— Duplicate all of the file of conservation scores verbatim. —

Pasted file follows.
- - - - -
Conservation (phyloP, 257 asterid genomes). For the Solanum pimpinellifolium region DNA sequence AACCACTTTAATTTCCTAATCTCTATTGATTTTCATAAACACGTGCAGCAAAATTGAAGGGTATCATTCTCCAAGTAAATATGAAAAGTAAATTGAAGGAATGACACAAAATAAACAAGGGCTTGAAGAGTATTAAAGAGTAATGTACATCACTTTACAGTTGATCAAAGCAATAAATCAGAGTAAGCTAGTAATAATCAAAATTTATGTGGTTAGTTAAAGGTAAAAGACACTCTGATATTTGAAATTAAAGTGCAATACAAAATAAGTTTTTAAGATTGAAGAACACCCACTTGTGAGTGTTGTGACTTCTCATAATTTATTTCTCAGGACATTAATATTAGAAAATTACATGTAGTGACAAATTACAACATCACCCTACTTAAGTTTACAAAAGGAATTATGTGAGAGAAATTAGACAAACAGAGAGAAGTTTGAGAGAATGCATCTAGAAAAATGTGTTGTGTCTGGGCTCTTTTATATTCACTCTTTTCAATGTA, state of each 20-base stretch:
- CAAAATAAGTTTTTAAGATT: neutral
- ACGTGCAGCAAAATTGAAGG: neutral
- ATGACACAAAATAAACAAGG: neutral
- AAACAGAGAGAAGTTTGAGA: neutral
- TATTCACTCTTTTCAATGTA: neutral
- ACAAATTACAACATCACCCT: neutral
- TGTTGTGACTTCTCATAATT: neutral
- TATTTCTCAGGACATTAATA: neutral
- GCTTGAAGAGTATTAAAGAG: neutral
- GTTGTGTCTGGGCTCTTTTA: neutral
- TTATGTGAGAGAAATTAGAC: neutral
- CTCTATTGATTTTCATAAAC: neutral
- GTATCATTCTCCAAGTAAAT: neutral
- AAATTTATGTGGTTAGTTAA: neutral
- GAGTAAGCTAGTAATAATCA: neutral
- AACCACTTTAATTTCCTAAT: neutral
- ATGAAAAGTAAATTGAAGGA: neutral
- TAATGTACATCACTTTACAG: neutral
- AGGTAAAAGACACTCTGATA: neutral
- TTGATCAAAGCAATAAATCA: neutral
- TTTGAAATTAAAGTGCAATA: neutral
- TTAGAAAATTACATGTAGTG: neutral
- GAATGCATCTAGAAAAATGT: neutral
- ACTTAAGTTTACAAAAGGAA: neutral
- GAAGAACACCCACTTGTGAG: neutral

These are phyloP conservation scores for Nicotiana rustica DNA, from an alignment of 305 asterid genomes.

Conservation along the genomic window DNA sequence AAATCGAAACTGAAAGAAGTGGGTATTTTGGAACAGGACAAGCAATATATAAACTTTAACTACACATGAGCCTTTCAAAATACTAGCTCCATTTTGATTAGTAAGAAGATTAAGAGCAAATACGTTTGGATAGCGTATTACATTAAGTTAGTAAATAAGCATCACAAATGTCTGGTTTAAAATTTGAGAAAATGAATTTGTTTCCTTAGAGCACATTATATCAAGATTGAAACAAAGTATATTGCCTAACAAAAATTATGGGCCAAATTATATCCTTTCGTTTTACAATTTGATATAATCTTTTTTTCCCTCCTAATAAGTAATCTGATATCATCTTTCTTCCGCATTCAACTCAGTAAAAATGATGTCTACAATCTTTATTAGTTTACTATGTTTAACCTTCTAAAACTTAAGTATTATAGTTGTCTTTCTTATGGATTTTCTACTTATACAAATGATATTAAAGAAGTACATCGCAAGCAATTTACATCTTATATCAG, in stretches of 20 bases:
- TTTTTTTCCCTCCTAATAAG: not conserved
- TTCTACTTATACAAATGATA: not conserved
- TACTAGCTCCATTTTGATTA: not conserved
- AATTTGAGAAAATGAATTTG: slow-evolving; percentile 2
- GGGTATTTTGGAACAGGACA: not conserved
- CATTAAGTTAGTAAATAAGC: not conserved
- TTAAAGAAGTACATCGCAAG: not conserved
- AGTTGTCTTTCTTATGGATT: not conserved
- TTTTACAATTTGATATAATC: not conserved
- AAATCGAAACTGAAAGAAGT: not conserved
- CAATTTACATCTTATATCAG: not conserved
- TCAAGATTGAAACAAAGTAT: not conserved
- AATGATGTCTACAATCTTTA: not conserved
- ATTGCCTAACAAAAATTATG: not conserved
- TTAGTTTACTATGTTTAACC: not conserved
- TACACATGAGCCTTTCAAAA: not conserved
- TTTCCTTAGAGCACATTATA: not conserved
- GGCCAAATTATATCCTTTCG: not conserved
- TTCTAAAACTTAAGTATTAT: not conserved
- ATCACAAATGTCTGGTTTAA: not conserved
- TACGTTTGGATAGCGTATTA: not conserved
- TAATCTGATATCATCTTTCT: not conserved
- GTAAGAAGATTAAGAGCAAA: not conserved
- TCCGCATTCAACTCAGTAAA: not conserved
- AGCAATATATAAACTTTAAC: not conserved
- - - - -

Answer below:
Conservation (phyloP, 257 asterid genomes). For the Solanum pimpinellifolium region DNA sequence AACCACTTTAATTTCCTAATCTCTATTGATTTTCATAAACACGTGCAGCAAAATTGAAGGGTATCATTCTCCAAGTAAATATGAAAAGTAAATTGAAGGAATGACACAAAATAAACAAGGGCTTGAAGAGTATTAAAGAGTAATGTACATCACTTTACAGTTGATCAAAGCAATAAATCAGAGTAAGCTAGTAATAATCAAAATTTATGTGGTTAGTTAAAGGTAAAAGACACTCTGATATTTGAAATTAAAGTGCAATACAAAATAAGTTTTTAAGATTGAAGAACACCCACTTGTGAGTGTTGTGACTTCTCATAATTTATTTCTCAGGACATTAATATTAGAAAATTACATGTAGTGACAAATTACAACATCACCCTACTTAAGTTTACAAAAGGAATTATGTGAGAGAAATTAGACAAACAGAGAGAAGTTTGAGAGAATGCATCTAGAAAAATGTGTTGTGTCTGGGCTCTTTTATATTCACTCTTTTCAATGTA, state of each 20-base stretch:
- CAAAATAAGTTTTTAAGATT: neutral
- ACGTGCAGCAAAATTGAAGG: neutral
- ATGACACAAAATAAACAAGG: neutral
- AAACAGAGAGAAGTTTGAGA: neutral
- TATTCACTCTTTTCAATGTA: neutral
- ACAAATTACAACATCACCCT: neutral
- TGTTGTGACTTCTCATAATT: neutral
- TATTTCTCAGGACATTAATA: neutral
- GCTTGAAGAGTATTAAAGAG: neutral
- GTTGTGTCTGGGCTCTTTTA: neutral
- TTATGTGAGAGAAATTAGAC: neutral
- CTCTATTGATTTTCATAAAC: neutral
- GTATCATTCTCCAAGTAAAT: neutral
- AAATTTATGTGGTTAGTTAA: neutral
- GAGTAAGCTAGTAATAATCA: neutral
- AACCACTTTAATTTCCTAAT: neutral
- ATGAAAAGTAAATTGAAGGA: neutral
- TAATGTACATCACTTTACAG: neutral
- AGGTAAAAGACACTCTGATA: neutral
- TTGATCAAAGCAATAAATCA: neutral
- TTTGAAATTAAAGTGCAATA: neutral
- TTAGAAAATTACATGTAGTG: neutral
- GAATGCATCTAGAAAAATGT: neutral
- ACTTAAGTTTACAAAAGGAA: neutral
- GAAGAACACCCACTTGTGAG: neutral

These are phyloP conservation scores for Nicotiana rustica DNA, from an alignment of 305 asterid genomes.

Conservation along the genomic window DNA sequence AAATCGAAACTGAAAGAAGTGGGTATTTTGGAACAGGACAAGCAATATATAAACTTTAACTACACATGAGCCTTTCAAAATACTAGCTCCATTTTGATTAGTAAGAAGATTAAGAGCAAATACGTTTGGATAGCGTATTACATTAAGTTAGTAAATAAGCATCACAAATGTCTGGTTTAAAATTTGAGAAAATGAATTTGTTTCCTTAGAGCACATTATATCAAGATTGAAACAAAGTATATTGCCTAACAAAAATTATGGGCCAAATTATATCCTTTCGTTTTACAATTTGATATAATCTTTTTTTCCCTCCTAATAAGTAATCTGATATCATCTTTCTTCCGCATTCAACTCAGTAAAAATGATGTCTACAATCTTTATTAGTTTACTATGTTTAACCTTCTAAAACTTAAGTATTATAGTTGTCTTTCTTATGGATTTTCTACTTATACAAATGATATTAAAGAAGTACATCGCAAGCAATTTACATCTTATATCAG, in stretches of 20 bases:
- TTTTTTTCCCTCCTAATAAG: not conserved
- TTCTACTTATACAAATGATA: not conserved
- TACTAGCTCCATTTTGATTA: not conserved
- AATTTGAGAAAATGAATTTG: slow-evolving; percentile 2
- GGGTATTTTGGAACAGGACA: not conserved
- CATTAAGTTAGTAAATAAGC: not conserved
- TTAAAGAAGTACATCGCAAG: not conserved
- AGTTGTCTTTCTTATGGATT: not conserved
- TTTTACAATTTGATATAATC: not conserved
- AAATCGAAACTGAAAGAAGT: not conserved
- CAATTTACATCTTATATCAG: not conserved
- TCAAGATTGAAACAAAGTAT: not conserved
- AATGATGTCTACAATCTTTA: not conserved
- ATTGCCTAACAAAAATTATG: not conserved
- TTAGTTTACTATGTTTAACC: not conserved
- TACACATGAGCCTTTCAAAA: not conserved
- TTTCCTTAGAGCACATTATA: not conserved
- GGCCAAATTATATCCTTTCG: not conserved
- TTCTAAAACTTAAGTATTAT: not conserved
- ATCACAAATGTCTGGTTTAA: not conserved
- TACGTTTGGATAGCGTATTA: not conserved
- TAATCTGATATCATCTTTCT: not conserved
- GTAAGAAGATTAAGAGCAAA: not conserved
- TCCGCATTCAACTCAGTAAA: not conserved
- AGCAATATATAAACTTTAAC: not conserved